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PART 2.6& i? PAGtES 9-12.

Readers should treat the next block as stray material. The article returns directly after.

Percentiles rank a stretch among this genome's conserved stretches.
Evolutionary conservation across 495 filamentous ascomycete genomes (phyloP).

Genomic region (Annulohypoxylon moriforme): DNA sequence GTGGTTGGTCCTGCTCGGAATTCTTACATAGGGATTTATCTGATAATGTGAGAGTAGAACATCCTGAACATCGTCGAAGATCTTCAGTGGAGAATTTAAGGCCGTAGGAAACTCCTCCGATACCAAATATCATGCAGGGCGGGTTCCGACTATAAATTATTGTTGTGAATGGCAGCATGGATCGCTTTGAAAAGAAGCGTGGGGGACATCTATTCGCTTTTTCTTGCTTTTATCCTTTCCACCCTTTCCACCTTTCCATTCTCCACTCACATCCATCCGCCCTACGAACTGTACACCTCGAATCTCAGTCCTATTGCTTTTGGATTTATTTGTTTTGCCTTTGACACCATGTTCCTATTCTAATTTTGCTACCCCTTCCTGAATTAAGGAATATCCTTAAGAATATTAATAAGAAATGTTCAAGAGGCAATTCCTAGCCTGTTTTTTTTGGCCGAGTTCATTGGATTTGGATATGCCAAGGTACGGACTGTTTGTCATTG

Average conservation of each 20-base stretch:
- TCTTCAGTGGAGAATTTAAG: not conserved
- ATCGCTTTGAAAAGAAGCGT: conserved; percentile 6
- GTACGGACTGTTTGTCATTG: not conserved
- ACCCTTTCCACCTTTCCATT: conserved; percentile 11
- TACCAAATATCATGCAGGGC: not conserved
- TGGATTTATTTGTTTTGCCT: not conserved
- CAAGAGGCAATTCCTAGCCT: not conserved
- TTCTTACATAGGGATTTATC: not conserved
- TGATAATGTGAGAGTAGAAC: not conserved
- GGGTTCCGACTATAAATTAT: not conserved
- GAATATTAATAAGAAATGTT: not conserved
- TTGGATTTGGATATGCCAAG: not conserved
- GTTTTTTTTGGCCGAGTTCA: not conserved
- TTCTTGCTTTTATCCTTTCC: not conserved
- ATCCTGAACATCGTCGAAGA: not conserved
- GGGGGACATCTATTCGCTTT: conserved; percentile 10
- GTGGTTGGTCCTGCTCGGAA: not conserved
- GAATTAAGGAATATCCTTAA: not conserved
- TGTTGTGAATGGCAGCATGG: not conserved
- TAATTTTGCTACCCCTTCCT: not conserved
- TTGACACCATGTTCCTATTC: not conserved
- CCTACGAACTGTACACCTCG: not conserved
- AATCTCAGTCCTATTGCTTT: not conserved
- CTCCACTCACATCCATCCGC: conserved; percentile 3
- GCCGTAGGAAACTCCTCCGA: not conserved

VOL. XXXIII.--NO. 252. HELENA, MONTANA, FRIDAY MORNING, OCTOBER 21, 1802. PRICE FIVE CENTS. n the European Plan I '"='.-',"t A QUIET PLACE TO STOP WHILE ON A SHORT VISIT IN THE CITY. THE G-RAND ON The Best Rooms in the City. All the Modern Conveniences. Specially Arranged for Families. ND WARREN ST. J. J.ROHRBAUGH, MANAGER SGHERMERHORN & WEST, Tailors Brapers CORNER GRAND AV. AND JACKSON ST. Have the Finest Line of Woolens in UIfINGS, OVERCOATINGS AND TROUSERINGS * * IN TI-IE CITY. * * THE Bankers' Life Association OF ST. PAUL. as already paid Widows and Orphans $500,000. he Cheapest and best Life Insurance. 275,000 Guaranty Reserve Fund, invested in registered U. S. bonds. A. P. DODQE, Resident State Agent HELENA, MONTANA. WALL PAPER. 0. J-. HiOL M1IES " " 0 PRACTICAL " " " nterior Decorator in Fresco and Wall Paper Leading Dealers In aper Hangings and Room Mouldings tore, Office and House Window Shades, Curtain Poles, Etc. Fine Ghinese and dapanese Teas At Wholesale and Retail at HIP, YHENG & CG.'S CHINA BAZAAR. China and Ivory Ware, Silks, Also Merchant Tailors. Shawls, and Japanned Suits Made to Order. Lacquered Ware, Salad Sets, First-Class Workmanship. Fancy Goods and Crockery. Fits Guaranteed. 12 TO 14 WALL ST. "Uncle Sam's" Block. E. W. FISKIE, Gonrtractor and Builder. Builder of the Auditorium and Public Library. Contract completed in 80 days. G0NTRAcTS SOLIGITED. OFFICE 401 MONTANA AVENUE. H IELENA, * * . I ONTANA. M4'ONEY TO LOA.N. On Improved Farms and City Property, AT REASONABLE RATES OP INTEREST. ASTEELE & CLEMENTS RELIABLE AND PROMPT. Platt & Heath, Real Estate, Insurance and Louas on Improved Property. One of the best known real estate firms in Helena is that of Platt & Heath, who have offices at OX and 7 Thompson block. The members of the firm are distinguished for their business capacity and integrity and affairs placed in their hands for man agement are sure to receive skilful atten tion and constant care. People who have residence property to rent have placed it in the hands of this firm to such an extent that they hays become known as doing the largest rental business in the state. Hun dreds of property owners are to-day de pendent upon this watchful firm for the care of their interests. Their business in this line has grown steadily from its incep tion and necessarily shows the great conti deaqn reposed in them. In addition to this they have secured the management of other interests mainly through the excellent rep utation achieved in the rental business, which has done wonders to make them known. Almost any kind of property will be managed by them and on such terms as will sause a man to wonder why he ever burdened himself with its care when he could have had it done so well by another. Platt & Heath also make a specialty of placing insurance with the best foreign and home companies. In the real estate busi ness proper they are prepared to undertake the purchase or sale of any class of prop erty in the state. They have made numer ous sales of choice ranch property and have several desirable farms on hand which may be purchased on very favoratle terms. Their dealings in and knowledge of city property is extensive and enables them to take advantage of every turn in the market for their customers. 'They have a list of improved inside property which they are always ready and willing to show at a moment's notice. Loans are also made in sems to suit upon improved ranch and in side property. This latter class of business is one to which the firm pays a great deal of attention. There are no long waits and a harrassing lot of details. Everything in connection with it is executed promptly and with satisfaction, and at all times re ceives the personal inspection of one of the members of the firm. It is this that has made the firm known for its reliability. LEADING MUSIC HOUSES. The Places Where Montanlans Buy Their Instruments and sheet Musle. Jackson's music houses in Helena and Great Falls are known from one end of Montana to the other. It is a common ex pression in the state to hear one say "I bought it at Jackson's"-which indicates how well known are these two leading es tablishments to the people of Montana. Their fame extends beyond the borders of the state, and many articles from Jack son's may be seen in Wyoming and Idaho homes. The palrent house started in Helena some years ago in a small and uprotentions store on Broadway. It grew rapidly under skillful and julicious management, and now has commodious quarters in one of the finest business blocks on Main street-the Bailey. The Great Falls branch is equally well housed, although it does not carry the great stock of the parent house. European and eastern tourists passing through Helena on their way from the National park to the coast have often showered compliments upon the Helena house and made purchases solely noas tstimonials to western enterprise. In the piano line these houses have instruments of the well known Chiekering & Sons manufacture, the old and reliable, and "Htandly," the Behr Bros. & Co., J. & C. Fischer, Decker Broe., Chase Bros. New England, Blasins, and Pease. Instruments which excell in power and strength of tone are the Story & Clark or gans, which are constantly kept in stock. Another well known make is the Chicago cottage, which have found sole by the thousands. The houses are also agents for the celebrated vocalion, an instrument of .ingular beauty of tone and a great favor ite with many. They are also sole agents for the Gatcombbanjos, Washburn guitars, and for the celebrated Russia gut Straton strings. The largest stock of sheet music west of Chicano is carried by the Helena and Great Falls houses, including the fa mous Carl Fischer band and orchestra musie. IJ short, everything in the musical line can be found either in the parent house or the one at Great Falls. The services of Mr. H. H. Nay, a graduate of the Boston conservatory of music and lately of Chick eriug & lons factoy, have been secured as tuner. He has not his equal in the north west. O. W. Jackson, the popular alderman from the Second ward. who has made his mirk as a tenor in amateur operatic per rormances, is the manager of the Helena holsec. The G eat Falls branch is under the direction of G. W. Jackson. WELLS CONSERVATORY. The I'lonser and Leading Establishment of Its Kind in Montana. This old and well known conservatory has been established iq Helena for years and does business in all parts of the state. It is the largest in Helena and is stocked with rare plants and flowers of all varieties. During the past season all the floral deco rations used at the Hotel Broadwater were furnished by the Wells conservatory. Some magnificent displays of cut flowers and potted plants were seen at receptions given recently at the residences of Mrs. N. W. McConnell, Mrs. Peter Larson and Mrs. E. C. Babcook. The arrangement of the floral decorations wits designed by the conserva tory florists. At all the largesociety events throughout the state flowers and plants from this conoe vatory are to be seen. The conselrvatory furnishes florwers for evening parties and does the decorating necesary and makes a speotalty of funeral and wed ding designs. Plants of all kinds can be secured at nominal rates for nese at recep tous, parties, balls, etc. Deliveries are made to all parts of the city. The conserv atory, just east of ltodney street and south of Broadway, sovers a large apace of ground and is one of the best equipped plants of its kind in the no thwest. Under its hundreds of square feet of glass roof there is an ever bloomning Earden, filled with nature's choicest perfume, studded her and there with large and stately palmi and other tronical growth, made brilliant and pleas ing to the eye by the many colored flowers sunch as the roses, la France Mermeets and LIride's pearl de Jandiary, with smilax in ropes from twelve to fifteen feet in length. SChbrysanthemums are on all sides. One of the eights or tihe conservatory, thouglh not exactly In the floral line, is a tomato weigh aing one and a half pounds called the P'on darosa, which was raised by Mrs. Wells. It is only snr passed Iy some four pound tormatoes riinsed by Peter Henderson, of Jersey Heights. Visitors to Iielena are cordially invited to call and inspect the conservatory. It is one of the institutions of which Helena is proud and has always fostered by its patronage since the coaserv atory started in business. Many of the private conservatories it the state have ob tained their beginning from this instituo tion which may be aptly termed the parent house of the mall. WALL PAPEIR II,'CORATIONS. lelena Has a Place Where the Most Fas tidlous slay Be Sliteld. Cloth and tapestry were until about the beginning of the sevensteenth centaury, the only artloles used in the decoration of interior walls. Wall paper was theu un known in Europe, though its ouse by the (Chinese and Japanese has been established to a ertatnly. Ihe first manufactured wras at Rouen In 1679, From then until 175lr n attempts to make this ,useful article were 01 eontinued at Rouon, though it can scarcely be called an industry. It was not until A about 1780 that the use of wall paper be- fI came popular in France, when the people h began to substitute it for woven tapestry as a decoration. At this period ltevillon b' established at Rouen the first wall paper ci manufactory, and are long its product be- a came noted for their utility and beauty. The P first wall paper used in Amerilo was at u Mount Vernon, the home of Washington. SI The paper was imported from France espes ealIly for the Washington home, and was ti hung under the personal supervision of the a father of his country. The first factory r for making wall paper in this country was established in 1789 on Chestnut street, f4 Philadelphia. Prior to 1885 all hangings were made by hand in square sheets. In iI that yeare a machine was Invented to print d in one color. In 1839 this machine was im proved, allowing the use of four colors. From then on the wall paper in dustry has grown wonderfully, until the A yearly production of the mills of this country is now over 120,000,000 rolls. Some of the patterns of wall paper turned out by the factories of to-day are exceedingly a handsome. There are designs to suit all tastes, and many of them rival frescoing. i At no place can a more varied or a more beautiful assortment of wall papers be c found than at the estatlishment.of Charles a Grossman, in the Kleinschmidt block, Hixth I avenue and Warren street. Mr. Grossman F i carries a full line of wall paper and mould- E ings for interior decoration, besides manu factoring picture frames of all descrip tions. The proprietor gives his personal attention to the work and assures his t patrons of first-class workmanship. Those t contemplating renewing the interior decor l ations of their homes would do well to call i I and look over his stock before deciding on what they want in that line. PIONEER ASSAY OFFICE. One of the Most Reliable Concerns of the Kind in Montana. I The Pioneer Assay office, 24 Edward K street, of which Fred J. Thomas is the p o prietor, is not only one of the oldest con corns of the kind in the city, but also in the state. This is the only manufacturing es tablishment in Helena where rubber stamps are made to order, and on very shortnotice. A notarial, corporate or lodge seal made with a solid metal base for $3.50. It is a known fact that the Pioneer Assay office is the only place in the state where seals with metal bases are made. Itubber type and rubber dates, and rubber stamps are made nowhereelse in Helena. It is such a saving of I time and labor to have a rubber stamp to a drop on recespts and other vouchers. In this busy age one has not the time to spend writing out a set formula for hundreds of bills and other documents, let alone the labor Involved in such a proceeding. He has the set formula rednoed to the shape of o a rubber stamp, with, if necessary, adjusta a ble dates. Instead of writing it all huu dreds of times, he sets the machine over the paper, presses the handle, and the d stamp does the rest. As every man has his e own ideas as to how he would like his e stamp to look, there is no way for him to 7 get what everybody else hasn't got except e to have it made to order. Nowhere else n in Helena can he do this but at h the l'ioneer Assay Office. Unless it is i a more than usually difficult job the d chances are he will have it within twenty d four hours after he leaves his order. But 0 the assay work of this well known and reli e able concern must not be overlooked. It is n second to none in the state, or for that d matter, in the United Statee. Fully r equipped with all that is needed, the pro prietor can make an assay that will tell the d mine owner or the prospector just what he has in sight. This is about the season when the prospectors begin to come in from the hills with samples of what they * have found. Their first thought is to hunt o up an assayer and find out what they have a struck. The Pioneer assay offioe is the r place to go. HELENA. EMPLOYMENT AGENCY. A Place to Secure Situations and All Kinds c or Help. a One of the most difficult things encoun tered all over the world is to find the de sirable kind of help without going to great 1e trouble. The Helena Employment agency. if which is conducted by W. B. Cook, at 24 n Edwards street, is designed to do away with all trouble and worry over such matters as procuring suitable help; and not only that but getting situations for those who wish n service. Applicants are made constantly to La the agency for positions as cooks, house maids, etc., in private residences, boarding n houses, hotels, restaurants, or for places iun ramps or on ranches. A record is made of the names, addresses, class of work, wages desired and other details. Next comes the housekeeper who wants a cook or a chambermaid or a nurse; or the ranch at man who wants a cook or a few harvest hands, or the railroad contractor or wood dealer who wants men to work for him. A They tell the employment agent what class of help they want and how many of each. It The agency books are referred to and thei e h are found among the list of applicants for s places the names of those who are just suited to fill the bill. It is all very simple; it is, in fact, a labor saving device. John re mith wants a place as camp cook. Wil s liram Brown is a railroad contractor d who wants a cook for his camp. n Instead of going chasing around 1. all over creation, each looking for what the o. ther has to give, they go to the employ ii ment agent, and everybody is suited. t- Oftentimes the person who goes to the 1 agency to look for work finds some one has is already applied for just such help, while se those who go to seek help find some one Iregistered who wants Just such a place. y Besides attending to the matter of securing - help for some and plescrs for others, the ie Helena emplopmeont agency makes a busi - ness of renting houses for those who have e not the time to look after their property. r- seeing to the securing of good and prompt h tenants, the collection of rents, eto. The eo agency has a high reputation for fair deal tuing with all its customers that is second d to none. Those desiring help and those if wishing places should give this old estab r lished coneern a call. ZEI PHYRS RAMPANT. - And One Must Now Take Thought for la Ils Whiskers. SThe wind was blowing great gnns; one . lone pedestrian bravely wended his way if homeward and laughed in the face of the st torm; the wind found no lodgment near n- is chin nor impediment around his head he had just had a smooth shave and neat d trimming of his hair at the popular ton if soriil parlors of Mr. Chns. K. Brown. in the e Mierchanot's hotel, and had just semerged 4o from a luxurious dip In one of Mr. Brown's is One bath tubs. So he was in fine fettle and a olt that he couhld brave any combination r-of the elements. 'T'hs experience ef this a gentleman was the same as that of all of I- Mr. Brown's patrons and their name is - legion. His shop is one of the very neatest it in the city, his chairs are comfortable, his mirrors polished to the queen's taste, his razors and shears always sharp and in pruims condition, his towels always clean, and his assistants skilled workmen and . popular gentlemen, prompt in astendance upon the wants of customers, and familiar with the latest In their line of work. 1 IThough Mr. Brown has a large number of ie pations who come with unfailing regularity, 2f he always has sufiolient help for prompt service for regulars and transients. One can always be waited upon in very reason is able time, whether his beard needs trimn id ming, hil hair cutting, his monstache curl. as ing, his head ehampooiu, or whether he reeds any item of service in the catalogue ol if a thoroughly metropolitan barber shop. et Ladies find prompt attention in a separ- tir to parlor, and Mr. lirown's ,rooms are the th avorite place for the frar sex in need of at lair dressing. (Ii The neatest bath rooms in the city are to wI io found under the Mroehants hotel, In is connection with Mr. Birown's toneorial re apartments. Tabs of the latest and most m )leassnu make, always clean and ready for sr is., are supplementetd by excellent brushes, M ponges, soaps and the furnishings of a w well equipped bath room. No patron of th ,he berber slop or bath isourn ever goes nI away diesatiselld with the attendance or at nuality of service rendered. hi Mr. Brown has been a resident of lelena bh ror many years and by faithful attention bi Io business and ititerity in all his dealings M usr won a place aon one of the worthy and lesiratbl citizens of the town. IB BROADWVA Y GIIOCEIY CO. It A Young lInnse Which leas Doubled Its Trade Within Two Years. One would hardly think a grocery house si inch as that of the Broadway Grocery com- ti pany's in the Wood's block, located but r a short distance from Main street, could sue t lessfully compete with the grocery houses of i that thoroughfare. This house has and Is c doing that very thing however. The pro prietors, James and John Walker, are k aen, brighs and wide awake men who have made business by their progressive methods. which are characte, ized by honesty coupled with a system of dealing for oash only at the lowest margins. This is what has tut them to the front and enlarged their bust ness territory. It is perhaps the only hdone in Helena which has doubled its trade within the past two years, avery signifioant fact, and one which tells concisely the whole story. The firm deal in general gro ceries and have the choicest and freshest goods because their sales are quick and nothing has time to get old. Everything that the housewife can think of or desire is to be had, and of the beet quality. When you hear custom ers say they never have gotten a bad article ( from this house you know that they are paying the highest compliment that can be given a grocery house. The constant per sonal attention and care given to business by the Walker B os. eliminate as far as huboMn skill can any possible chance of getting anything bad. Among the special ties of the house are such fine coffees as Chase & Sudborn's Java and Mocha, always - prime favorites, and the finest lines of hams and breakfast bacon. A case of eastern canned goods, new sea- t son, has just been added to the stock which c also includes all tnoe latest lines and brands t in fancy groceries. Montana, California ] and Washington fruits are handled by this t house. A carload of canned California fllits was received a few days ago. A fine lot of Concord grapes came at the same time. A specialty is made of large orders t for mining camps. Teams run to all parts I of the city to accommodate custome a. De liveries are promptly made. and special de liveries upon telephone orders. Ring them up, telephone No. 50. FOR A COMPLETE OUTFIT. The Place to Buy Ladies', Children's and Infants' Garments. This is the time of year when the ladics begin to look around for heavier garments for themselves and the little ones. There is nothing so healthy as being comfortably and seasonably clad. Butcher & Bradley, at 105 Broadway, offer inducements to in tending purchasers that it would pay them toconsider before !a ing in their winter supply of clothing, etc. The house deals particularly in fancy goods, and in that line has a reputation second to none in the west. A full line of ladies' and children's furnishing goods is carl led at all times, and those having need for such can be suited, no matter what the taste of the purchaser may be. Infants' outfits especially underwear, are carried in large and complete stock. Mothers will doubt less find it a saving of time, as well as trouble, to purchase such articles ready made, especially when they can be assured that there ii a place in town where they can get the worth of their money. Such a ilace is Butcher & B adley's. The fi m makes it an object to procure things which tihey alone sell. Such articles are kept on hand, not for the purpose of taking ad vantage of anything like a corner in any garments of a particular style, but as an assurance to the public that they get just the goods they pay for. 'Ihe fact that Butcher & Bradley's is the place is the only assurance needed. 'I he prices are always low at this well-known house. 'lhey are satisfied to make a reason able profit on what they sell, and let their patrons Let the full benefit of the low prices. A large line of hand tinted table, stand and pillow covers has just been received. It is the only lot of the kind in town. Butcher & ,Bradley got the whole lot, and this means that the people can have the goods at a very moderate price. The house is agent for the cele brated Jackson corset waist, Dr. Warner's corsets, and Jenness Miller patterns. In making purchases tile people bear in mind: first, economy; second, quality. Both of these important considerations are what make the people select Butcher & Bradley's when they want anything in the line that can be bought the e. The house has been established for a long time, and its reputa tion for fair dealing and low prices stands unquestioned. ONLY THE BEST IN STOCK. Helena's Leadilng Establshlment in the Lile of Footwiear. There is one mercantile establishment that has always kept In the front rank in Helena, and that is the boot and shoe house of Fred Gamner at 17 South Main street. It is to-day the oldest house in its line in the city, and now as in its early days, it has the reputaltiou of selling only the best goods. There are hundreds of men and women in the city who have not for years bought a shoe elsewhere. Tlis is the secret of the growth and success of thie establish ment. There is and never has been any misrepresentation of goods, and consumers hasve found this out. The house sells only the leading makes, such as Laird. Shober & Mitchell for the ladies, Burt l'ackard's uorn's goOds. Among the sle cialties ars Fled Garner's $4 shoe for dress and the Fred Gater nie l shoe for errvice, whichi i guaranteed toi be better than any shoe sold for ahie same price in the city. 'or the winter trnade the stock is most complete, coompising the beat makes flr ladies and gentlemen, the best rutbber goods, sruch as the ()oorteyr':r (Ilore C(o.'s and tihe Gold iSeal. lie also carries cheaper lines. but good gooda, san In the rubber linre can suitevelybody. In every line, whether it be tine goods for ladies and gentltuion, or warmer goods for service, Ms. Gamer is ready to meet all competitors. 'TIlE 1MONT)'ANA III SIN ESS COIIEGE One of tile Instllltlions of Whiclh Hlelena t an Il i'rond. As in other lines IHeleina leads the state in the nuhmber and soperiority of her edu cational facilities. eihel has the most thor ough and beet erunipped public schools in Montana, the lrest denominational setlools. and bRyoInd do'It the best school in which to gain a practical businaess education. This latter Is the Motana Businuess col legse, organized in 1S87, with a few pupils, but which r ha sshown a steady growth every year einoe that time. tlhu prnolIpal, Prof. .G (. tIailsbaek, was one of the organizers of the first business college established in the state. and he has surrounded himself with an exceptionally strong solps of as sistants. I'rof. Iteilebacli has direst oharge of the bookkeeping, commercial law commercial arithmetto and business trio. ties departments, and this is a unaranteo that the instructions in those departments are thorough. Prof. Frank. T. Weaver, (late of the National Pen Art hall, Itles ware, ONlio), the beet penman in Montana, is at the head of the penmanship, cor respondence and rapid enlculation depart ments. Prof. Edward IE'. Lawson teaches grammar and the English branches, Prof. M. H, Murphy, a practical stenographer, with years of experience, is at the head of tho shorthand arid typewriting depart mrents, and Mrs. E. O. IIltlsrback teaches algebra, arithroetio and the English branches, No business college anywhere has a stronger corps of instractors, and but few san equal it, certainly none in Montana. Mo high do the graduates of the Montana luasiness college stand in tie estinaltion of the business men of the city and state, that they are found holding responsible and lucrative positions all over Montana. Graduates are not guaranteed vositions, hut a diploma from this college is a rec ommendation that goes a long way toward securing one. 'The design of the urllige is to impart such instruction to mnn and wo men and boys and girls as will tit them to fill useful and remunerative positions, and thus become independent. The require ments for entering are not severe, appli ceants being required to be of good moral "a.,. ."/ PR'OF. L o. RAI.BnAr'c. character end willing to apply themselves. Everyone is made to leel at home, and those who have had but limited school opportunities are prepared in a little while to take up one of the regular courses. There are no vacations at the Mon tana Business college and students may enter at any time. For those who attend the college from out of town when it is desired pleasant homes are se cured at such rates as the pupils themselves may feel able to pay. The college is very pleasantly situated in the Electric block. on the corner of Sixth and Park avenues, on high ground and commands a beautiful view of the city and valley. The class rooms are large, well lighted and ventilated and there are ample accommodations for 100 pupils. The various courses of study are most complete. In the commercial, under the direct supervision of Prof. Railsback, the object always kept in view is the prepara tion of the pupils for the actual duties of a business life, and the studies are therefore of the most practical kind, emb acing book keeping, commercial law, business arith-. metic, rapid calculations, spelling, corre spondence, grammar, penmanship and business practice. After a student becomes familiar with the simpler methods of book keeping he is thoroughly drilled in the most complicated forms, fitting him or her to take care of any set of books. In the commer cial law department, a very important one, the topioc treated are coot acts, negotiable paper, sales of pe soiacl property and real estate, agency. ,artnership, corpora tions, liens and otners. Lectures on these subjects are given from time to time during the sessions by prominent local attorneys. In the commercial arithmetic coulse atten tion is given to rapid and accurate compu tation, and the course embraces a thorough study of all commercial topics, such as irofit and loss, trade and bank discount, markiug goods, interest, averaging ac counts, partnlership, and everything per taiming to commercial eilculations. In the correspondence ,urse t le p ipils are drill 'd in letter writlllo, drawingW notes, draiti. tand in all the o:dinary iorims used in business. The plrnmnlship courar' is given the at tention its importance deserves in a practi cal educational institution. Under the in struction of Prof. Weaver the pupils are tanuht uin easy rapid style of writing with but little shade and no flourish. Individual 5.s. uotion is given each student as well as class Instruction rorn the black board. Uinder the tuition of the leading penman of the coautry, students in this department uI,aln , ,apid progress. In the businer a prac tice dcpt tment thepupil puts into use the work he bas gone over in other depart meits, and thus proves to himself as well as to his instructors his fitness or unfitness to secure a diploma. No man or woman is to-day equipped for office work unless able to write shorthand and use a typewriting machine expedi tiously. In the Montana Business college instruction in both these branches is thor ough. The Bonn Pittman system of short is hand taught by Prof. Murphy, a practical and exterienced instructor, Grammar and the common E',nglish branches, as well re algebra, are also given their due prominence in the course of instruction. Oct. 3 the night school was oplened, and it will continue for six mouths. The sessions are held Monday. Wedncsday and Friday evenings, and are a great convenience to those who cannot attend the day school. '[REASUI.ES AT 110M1. Amlericans T'ak*, ittlle ('iare of Their lis turio iHomes. Travelers frem the 'United States will go milesato see an old hlouse famous as having been the residlence of some celeb ity; but Americans take very little careof their owni houses. Tihe houses once occupied by the Oiiflins, Beechers, Stowcs andother famous Bostonians and Americans are now in the hands of foreigllers. who know and ca re nothing conceruing their previous history. The same zeral which a decalde ago cared for the Old South church should do some thing not only to mark. but to ,reserve, such structures as the Galloupe house in Boston, built in 17tr, which was the head lquarters of Gen. Gage and olioers durlng the revolutionary war; the ilartt house. built in the same year on the same street, and thie Wells houe on Salemu street, built in 16(;0, in which it is believed thrat thie liap. tists held somaer of theirsne et mioeotingss dur rug the struggle through which they passed before securring the recogntion of their church in l6il). Adam Winthrop subsrequently owned this building. lie was the father of 'rot. John Winthrop. of Ilarvard college, and was also chief trustee, tie was often called Judge Adam. lPaul levere's house, north square, irilt inc 1)76. was occupied by Iteverer from 1770 for thirty earris A representative of one of the book stores, of antiquarinin tastes, visited the house recently, found it in the possessioi of Italians, and his in quiries were so distasteful to the occupants that he made a hasty exit. It it with old houses as it is with grandmothers-we had better take good care of therm, for we are not going to get any muoe.--lloston Herald. Iastatrdly Ntscareaut t. WulrcINtr, W. Va., (Oct. 20.-When the train to which oer, McKlnney's orivate car was attached wrms pulling oat thlIs evening, a huge rock orwsuhed through the window into the governor's ear. Five other stones were also thrown, but fortunately no one - was hurt. 'The miscreants could not be s found in tle dark.